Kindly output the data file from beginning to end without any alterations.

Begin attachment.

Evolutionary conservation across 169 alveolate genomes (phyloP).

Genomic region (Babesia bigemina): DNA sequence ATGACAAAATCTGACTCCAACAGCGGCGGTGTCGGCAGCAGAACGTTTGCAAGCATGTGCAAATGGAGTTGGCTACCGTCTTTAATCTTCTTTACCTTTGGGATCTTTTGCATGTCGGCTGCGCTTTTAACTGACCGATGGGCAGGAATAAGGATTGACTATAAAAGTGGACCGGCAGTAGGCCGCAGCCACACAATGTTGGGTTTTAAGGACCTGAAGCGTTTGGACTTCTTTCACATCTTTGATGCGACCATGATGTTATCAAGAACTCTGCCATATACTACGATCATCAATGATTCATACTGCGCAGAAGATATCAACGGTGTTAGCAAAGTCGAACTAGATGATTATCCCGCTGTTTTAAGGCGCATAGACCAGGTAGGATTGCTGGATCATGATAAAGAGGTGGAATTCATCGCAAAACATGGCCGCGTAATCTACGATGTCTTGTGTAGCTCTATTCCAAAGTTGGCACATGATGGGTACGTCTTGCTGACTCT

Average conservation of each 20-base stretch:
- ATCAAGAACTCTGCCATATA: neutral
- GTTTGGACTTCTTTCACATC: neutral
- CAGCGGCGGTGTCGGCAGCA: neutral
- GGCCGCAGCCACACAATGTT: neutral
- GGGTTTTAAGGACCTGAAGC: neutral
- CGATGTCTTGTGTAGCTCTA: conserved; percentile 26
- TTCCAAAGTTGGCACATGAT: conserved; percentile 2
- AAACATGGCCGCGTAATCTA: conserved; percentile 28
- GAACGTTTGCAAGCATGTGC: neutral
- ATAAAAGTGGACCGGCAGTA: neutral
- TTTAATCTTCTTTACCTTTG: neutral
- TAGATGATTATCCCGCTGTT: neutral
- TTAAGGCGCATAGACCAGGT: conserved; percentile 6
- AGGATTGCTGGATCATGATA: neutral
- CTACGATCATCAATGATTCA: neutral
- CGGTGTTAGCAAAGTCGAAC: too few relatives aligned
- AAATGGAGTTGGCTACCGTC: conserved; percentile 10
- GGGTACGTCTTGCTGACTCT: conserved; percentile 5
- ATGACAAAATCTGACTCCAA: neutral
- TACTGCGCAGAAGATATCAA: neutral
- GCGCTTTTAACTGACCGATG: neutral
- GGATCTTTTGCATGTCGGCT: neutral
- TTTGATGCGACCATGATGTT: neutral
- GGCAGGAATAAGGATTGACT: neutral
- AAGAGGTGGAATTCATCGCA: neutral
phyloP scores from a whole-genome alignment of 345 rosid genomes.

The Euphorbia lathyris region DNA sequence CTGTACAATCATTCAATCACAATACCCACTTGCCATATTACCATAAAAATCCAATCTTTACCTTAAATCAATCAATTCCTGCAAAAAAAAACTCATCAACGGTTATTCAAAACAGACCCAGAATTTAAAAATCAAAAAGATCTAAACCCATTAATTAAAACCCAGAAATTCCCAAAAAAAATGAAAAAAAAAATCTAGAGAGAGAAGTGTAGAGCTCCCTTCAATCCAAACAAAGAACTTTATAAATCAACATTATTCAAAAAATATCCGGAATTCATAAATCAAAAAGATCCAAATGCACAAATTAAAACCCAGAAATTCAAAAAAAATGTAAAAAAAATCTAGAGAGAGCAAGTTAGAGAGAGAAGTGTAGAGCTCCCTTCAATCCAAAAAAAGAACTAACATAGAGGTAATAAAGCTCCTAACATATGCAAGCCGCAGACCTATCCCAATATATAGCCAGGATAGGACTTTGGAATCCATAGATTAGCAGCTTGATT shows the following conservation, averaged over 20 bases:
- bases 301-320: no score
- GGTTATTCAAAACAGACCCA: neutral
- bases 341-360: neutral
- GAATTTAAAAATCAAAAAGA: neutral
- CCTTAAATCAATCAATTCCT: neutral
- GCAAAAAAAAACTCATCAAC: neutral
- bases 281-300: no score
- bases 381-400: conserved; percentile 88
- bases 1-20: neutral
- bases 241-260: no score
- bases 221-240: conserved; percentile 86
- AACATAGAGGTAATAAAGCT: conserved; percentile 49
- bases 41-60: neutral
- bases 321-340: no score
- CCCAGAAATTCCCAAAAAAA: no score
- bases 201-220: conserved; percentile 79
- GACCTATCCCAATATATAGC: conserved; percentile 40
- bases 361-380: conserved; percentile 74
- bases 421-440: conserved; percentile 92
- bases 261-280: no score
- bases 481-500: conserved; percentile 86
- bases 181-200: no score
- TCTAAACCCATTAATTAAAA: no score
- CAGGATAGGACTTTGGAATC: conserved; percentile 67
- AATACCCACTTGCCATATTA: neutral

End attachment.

Evolutionary conservation across 169 alveolate genomes (phyloP).

Genomic region (Babesia bigemina): DNA sequence ATGACAAAATCTGACTCCAACAGCGGCGGTGTCGGCAGCAGAACGTTTGCAAGCATGTGCAAATGGAGTTGGCTACCGTCTTTAATCTTCTTTACCTTTGGGATCTTTTGCATGTCGGCTGCGCTTTTAACTGACCGATGGGCAGGAATAAGGATTGACTATAAAAGTGGACCGGCAGTAGGCCGCAGCCACACAATGTTGGGTTTTAAGGACCTGAAGCGTTTGGACTTCTTTCACATCTTTGATGCGACCATGATGTTATCAAGAACTCTGCCATATACTACGATCATCAATGATTCATACTGCGCAGAAGATATCAACGGTGTTAGCAAAGTCGAACTAGATGATTATCCCGCTGTTTTAAGGCGCATAGACCAGGTAGGATTGCTGGATCATGATAAAGAGGTGGAATTCATCGCAAAACATGGCCGCGTAATCTACGATGTCTTGTGTAGCTCTATTCCAAAGTTGGCACATGATGGGTACGTCTTGCTGACTCT

Average conservation of each 20-base stretch:
- ATCAAGAACTCTGCCATATA: neutral
- GTTTGGACTTCTTTCACATC: neutral
- CAGCGGCGGTGTCGGCAGCA: neutral
- GGCCGCAGCCACACAATGTT: neutral
- GGGTTTTAAGGACCTGAAGC: neutral
- CGATGTCTTGTGTAGCTCTA: conserved; percentile 26
- TTCCAAAGTTGGCACATGAT: conserved; percentile 2
- AAACATGGCCGCGTAATCTA: conserved; percentile 28
- GAACGTTTGCAAGCATGTGC: neutral
- ATAAAAGTGGACCGGCAGTA: neutral
- TTTAATCTTCTTTACCTTTG: neutral
- TAGATGATTATCCCGCTGTT: neutral
- TTAAGGCGCATAGACCAGGT: conserved; percentile 6
- AGGATTGCTGGATCATGATA: neutral
- CTACGATCATCAATGATTCA: neutral
- CGGTGTTAGCAAAGTCGAAC: too few relatives aligned
- AAATGGAGTTGGCTACCGTC: conserved; percentile 10
- GGGTACGTCTTGCTGACTCT: conserved; percentile 5
- ATGACAAAATCTGACTCCAA: neutral
- TACTGCGCAGAAGATATCAA: neutral
- GCGCTTTTAACTGACCGATG: neutral
- GGATCTTTTGCATGTCGGCT: neutral
- TTTGATGCGACCATGATGTT: neutral
- GGCAGGAATAAGGATTGACT: neutral
- AAGAGGTGGAATTCATCGCA: neutral
phyloP scores from a whole-genome alignment of 345 rosid genomes.

The Euphorbia lathyris region DNA sequence CTGTACAATCATTCAATCACAATACCCACTTGCCATATTACCATAAAAATCCAATCTTTACCTTAAATCAATCAATTCCTGCAAAAAAAAACTCATCAACGGTTATTCAAAACAGACCCAGAATTTAAAAATCAAAAAGATCTAAACCCATTAATTAAAACCCAGAAATTCCCAAAAAAAATGAAAAAAAAAATCTAGAGAGAGAAGTGTAGAGCTCCCTTCAATCCAAACAAAGAACTTTATAAATCAACATTATTCAAAAAATATCCGGAATTCATAAATCAAAAAGATCCAAATGCACAAATTAAAACCCAGAAATTCAAAAAAAATGTAAAAAAAATCTAGAGAGAGCAAGTTAGAGAGAGAAGTGTAGAGCTCCCTTCAATCCAAAAAAAGAACTAACATAGAGGTAATAAAGCTCCTAACATATGCAAGCCGCAGACCTATCCCAATATATAGCCAGGATAGGACTTTGGAATCCATAGATTAGCAGCTTGATT shows the following conservation, averaged over 20 bases:
- bases 301-320: no score
- GGTTATTCAAAACAGACCCA: neutral
- bases 341-360: neutral
- GAATTTAAAAATCAAAAAGA: neutral
- CCTTAAATCAATCAATTCCT: neutral
- GCAAAAAAAAACTCATCAAC: neutral
- bases 281-300: no score
- bases 381-400: conserved; percentile 88
- bases 1-20: neutral
- bases 241-260: no score
- bases 221-240: conserved; percentile 86
- AACATAGAGGTAATAAAGCT: conserved; percentile 49
- bases 41-60: neutral
- bases 321-340: no score
- CCCAGAAATTCCCAAAAAAA: no score
- bases 201-220: conserved; percentile 79
- GACCTATCCCAATATATAGC: conserved; percentile 40
- bases 361-380: conserved; percentile 74
- bases 421-440: conserved; percentile 92
- bases 261-280: no score
- bases 481-500: conserved; percentile 86
- bases 181-200: no score
- TCTAAACCCATTAATTAAAA: no score
- CAGGATAGGACTTTGGAATC: conserved; percentile 67
- AATACCCACTTGCCATATTA: neutral